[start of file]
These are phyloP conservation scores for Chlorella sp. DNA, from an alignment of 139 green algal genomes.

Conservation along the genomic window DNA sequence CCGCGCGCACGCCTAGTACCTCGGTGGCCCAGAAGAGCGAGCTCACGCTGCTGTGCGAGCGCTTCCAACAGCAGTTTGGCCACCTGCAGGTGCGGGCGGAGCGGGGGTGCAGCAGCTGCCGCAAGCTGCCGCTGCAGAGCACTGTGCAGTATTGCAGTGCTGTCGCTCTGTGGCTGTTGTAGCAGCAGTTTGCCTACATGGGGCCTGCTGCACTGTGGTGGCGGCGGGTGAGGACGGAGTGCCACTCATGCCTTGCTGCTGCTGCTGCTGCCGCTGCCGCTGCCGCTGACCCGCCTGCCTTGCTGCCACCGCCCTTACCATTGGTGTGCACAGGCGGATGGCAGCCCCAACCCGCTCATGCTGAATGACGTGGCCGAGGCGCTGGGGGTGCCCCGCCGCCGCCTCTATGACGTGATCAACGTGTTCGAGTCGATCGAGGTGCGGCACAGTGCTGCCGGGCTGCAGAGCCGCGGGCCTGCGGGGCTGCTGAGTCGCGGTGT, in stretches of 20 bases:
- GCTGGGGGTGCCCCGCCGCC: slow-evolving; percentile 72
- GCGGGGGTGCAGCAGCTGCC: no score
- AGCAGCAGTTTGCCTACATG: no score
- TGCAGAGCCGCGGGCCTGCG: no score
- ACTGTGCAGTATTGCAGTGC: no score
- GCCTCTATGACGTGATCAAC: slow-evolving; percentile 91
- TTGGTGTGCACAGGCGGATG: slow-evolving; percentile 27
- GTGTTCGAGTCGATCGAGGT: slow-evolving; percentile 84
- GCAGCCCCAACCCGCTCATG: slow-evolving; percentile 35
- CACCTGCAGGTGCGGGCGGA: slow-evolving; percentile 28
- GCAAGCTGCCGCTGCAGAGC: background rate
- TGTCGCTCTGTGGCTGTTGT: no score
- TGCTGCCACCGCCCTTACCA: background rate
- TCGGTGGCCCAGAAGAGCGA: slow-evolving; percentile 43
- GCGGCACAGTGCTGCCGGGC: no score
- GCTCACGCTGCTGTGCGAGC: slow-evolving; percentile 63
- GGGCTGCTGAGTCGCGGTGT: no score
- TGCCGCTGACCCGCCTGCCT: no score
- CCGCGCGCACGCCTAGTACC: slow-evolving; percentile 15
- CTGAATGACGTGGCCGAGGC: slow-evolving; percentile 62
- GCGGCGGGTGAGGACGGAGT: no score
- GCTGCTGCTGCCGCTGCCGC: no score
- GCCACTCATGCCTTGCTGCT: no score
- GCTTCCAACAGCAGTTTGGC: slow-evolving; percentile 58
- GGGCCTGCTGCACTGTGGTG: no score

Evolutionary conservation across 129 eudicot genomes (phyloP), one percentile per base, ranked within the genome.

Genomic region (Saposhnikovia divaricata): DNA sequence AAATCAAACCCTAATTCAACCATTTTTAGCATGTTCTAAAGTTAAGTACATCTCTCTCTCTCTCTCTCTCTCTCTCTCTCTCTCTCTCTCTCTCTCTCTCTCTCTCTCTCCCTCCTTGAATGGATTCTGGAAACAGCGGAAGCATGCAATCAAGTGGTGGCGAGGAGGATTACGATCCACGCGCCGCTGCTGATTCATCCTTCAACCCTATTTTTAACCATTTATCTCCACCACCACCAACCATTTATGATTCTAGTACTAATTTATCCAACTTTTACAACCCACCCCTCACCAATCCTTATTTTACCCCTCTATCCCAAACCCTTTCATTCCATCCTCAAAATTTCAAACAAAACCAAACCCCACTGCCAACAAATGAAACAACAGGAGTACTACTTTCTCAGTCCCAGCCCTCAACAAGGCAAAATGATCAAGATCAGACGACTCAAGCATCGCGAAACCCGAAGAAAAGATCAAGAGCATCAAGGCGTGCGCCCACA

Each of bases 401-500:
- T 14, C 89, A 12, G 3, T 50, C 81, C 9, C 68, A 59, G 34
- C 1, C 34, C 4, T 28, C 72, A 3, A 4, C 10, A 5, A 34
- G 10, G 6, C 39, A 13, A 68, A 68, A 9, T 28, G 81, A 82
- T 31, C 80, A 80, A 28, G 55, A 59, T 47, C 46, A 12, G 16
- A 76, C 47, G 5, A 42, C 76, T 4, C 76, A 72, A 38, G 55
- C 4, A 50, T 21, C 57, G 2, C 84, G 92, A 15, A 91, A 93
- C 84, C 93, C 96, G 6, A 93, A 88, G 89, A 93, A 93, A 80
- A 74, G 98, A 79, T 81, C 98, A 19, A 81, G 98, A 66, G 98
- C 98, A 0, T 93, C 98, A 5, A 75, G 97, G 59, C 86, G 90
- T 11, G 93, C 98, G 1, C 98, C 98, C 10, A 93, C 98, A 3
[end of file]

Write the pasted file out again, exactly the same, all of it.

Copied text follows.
These are phyloP conservation scores for Chlorella sp. DNA, from an alignment of 139 green algal genomes.

Conservation along the genomic window DNA sequence CCGCGCGCACGCCTAGTACCTCGGTGGCCCAGAAGAGCGAGCTCACGCTGCTGTGCGAGCGCTTCCAACAGCAGTTTGGCCACCTGCAGGTGCGGGCGGAGCGGGGGTGCAGCAGCTGCCGCAAGCTGCCGCTGCAGAGCACTGTGCAGTATTGCAGTGCTGTCGCTCTGTGGCTGTTGTAGCAGCAGTTTGCCTACATGGGGCCTGCTGCACTGTGGTGGCGGCGGGTGAGGACGGAGTGCCACTCATGCCTTGCTGCTGCTGCTGCTGCCGCTGCCGCTGCCGCTGACCCGCCTGCCTTGCTGCCACCGCCCTTACCATTGGTGTGCACAGGCGGATGGCAGCCCCAACCCGCTCATGCTGAATGACGTGGCCGAGGCGCTGGGGGTGCCCCGCCGCCGCCTCTATGACGTGATCAACGTGTTCGAGTCGATCGAGGTGCGGCACAGTGCTGCCGGGCTGCAGAGCCGCGGGCCTGCGGGGCTGCTGAGTCGCGGTGT, in stretches of 20 bases:
- GCTGGGGGTGCCCCGCCGCC: slow-evolving; percentile 72
- GCGGGGGTGCAGCAGCTGCC: no score
- AGCAGCAGTTTGCCTACATG: no score
- TGCAGAGCCGCGGGCCTGCG: no score
- ACTGTGCAGTATTGCAGTGC: no score
- GCCTCTATGACGTGATCAAC: slow-evolving; percentile 91
- TTGGTGTGCACAGGCGGATG: slow-evolving; percentile 27
- GTGTTCGAGTCGATCGAGGT: slow-evolving; percentile 84
- GCAGCCCCAACCCGCTCATG: slow-evolving; percentile 35
- CACCTGCAGGTGCGGGCGGA: slow-evolving; percentile 28
- GCAAGCTGCCGCTGCAGAGC: background rate
- TGTCGCTCTGTGGCTGTTGT: no score
- TGCTGCCACCGCCCTTACCA: background rate
- TCGGTGGCCCAGAAGAGCGA: slow-evolving; percentile 43
- GCGGCACAGTGCTGCCGGGC: no score
- GCTCACGCTGCTGTGCGAGC: slow-evolving; percentile 63
- GGGCTGCTGAGTCGCGGTGT: no score
- TGCCGCTGACCCGCCTGCCT: no score
- CCGCGCGCACGCCTAGTACC: slow-evolving; percentile 15
- CTGAATGACGTGGCCGAGGC: slow-evolving; percentile 62
- GCGGCGGGTGAGGACGGAGT: no score
- GCTGCTGCTGCCGCTGCCGC: no score
- GCCACTCATGCCTTGCTGCT: no score
- GCTTCCAACAGCAGTTTGGC: slow-evolving; percentile 58
- GGGCCTGCTGCACTGTGGTG: no score

Evolutionary conservation across 129 eudicot genomes (phyloP), one percentile per base, ranked within the genome.

Genomic region (Saposhnikovia divaricata): DNA sequence AAATCAAACCCTAATTCAACCATTTTTAGCATGTTCTAAAGTTAAGTACATCTCTCTCTCTCTCTCTCTCTCTCTCTCTCTCTCTCTCTCTCTCTCTCTCTCTCTCTCTCCCTCCTTGAATGGATTCTGGAAACAGCGGAAGCATGCAATCAAGTGGTGGCGAGGAGGATTACGATCCACGCGCCGCTGCTGATTCATCCTTCAACCCTATTTTTAACCATTTATCTCCACCACCACCAACCATTTATGATTCTAGTACTAATTTATCCAACTTTTACAACCCACCCCTCACCAATCCTTATTTTACCCCTCTATCCCAAACCCTTTCATTCCATCCTCAAAATTTCAAACAAAACCAAACCCCACTGCCAACAAATGAAACAACAGGAGTACTACTTTCTCAGTCCCAGCCCTCAACAAGGCAAAATGATCAAGATCAGACGACTCAAGCATCGCGAAACCCGAAGAAAAGATCAAGAGCATCAAGGCGTGCGCCCACA

Each of bases 401-500:
- T 14, C 89, A 12, G 3, T 50, C 81, C 9, C 68, A 59, G 34
- C 1, C 34, C 4, T 28, C 72, A 3, A 4, C 10, A 5, A 34
- G 10, G 6, C 39, A 13, A 68, A 68, A 9, T 28, G 81, A 82
- T 31, C 80, A 80, A 28, G 55, A 59, T 47, C 46, A 12, G 16
- A 76, C 47, G 5, A 42, C 76, T 4, C 76, A 72, A 38, G 55
- C 4, A 50, T 21, C 57, G 2, C 84, G 92, A 15, A 91, A 93
- C 84, C 93, C 96, G 6, A 93, A 88, G 89, A 93, A 93, A 80
- A 74, G 98, A 79, T 81, C 98, A 19, A 81, G 98, A 66, G 98
- C 98, A 0, T 93, C 98, A 5, A 75, G 97, G 59, C 86, G 90
- T 11, G 93, C 98, G 1, C 98, C 98, C 10, A 93, C 98, A 3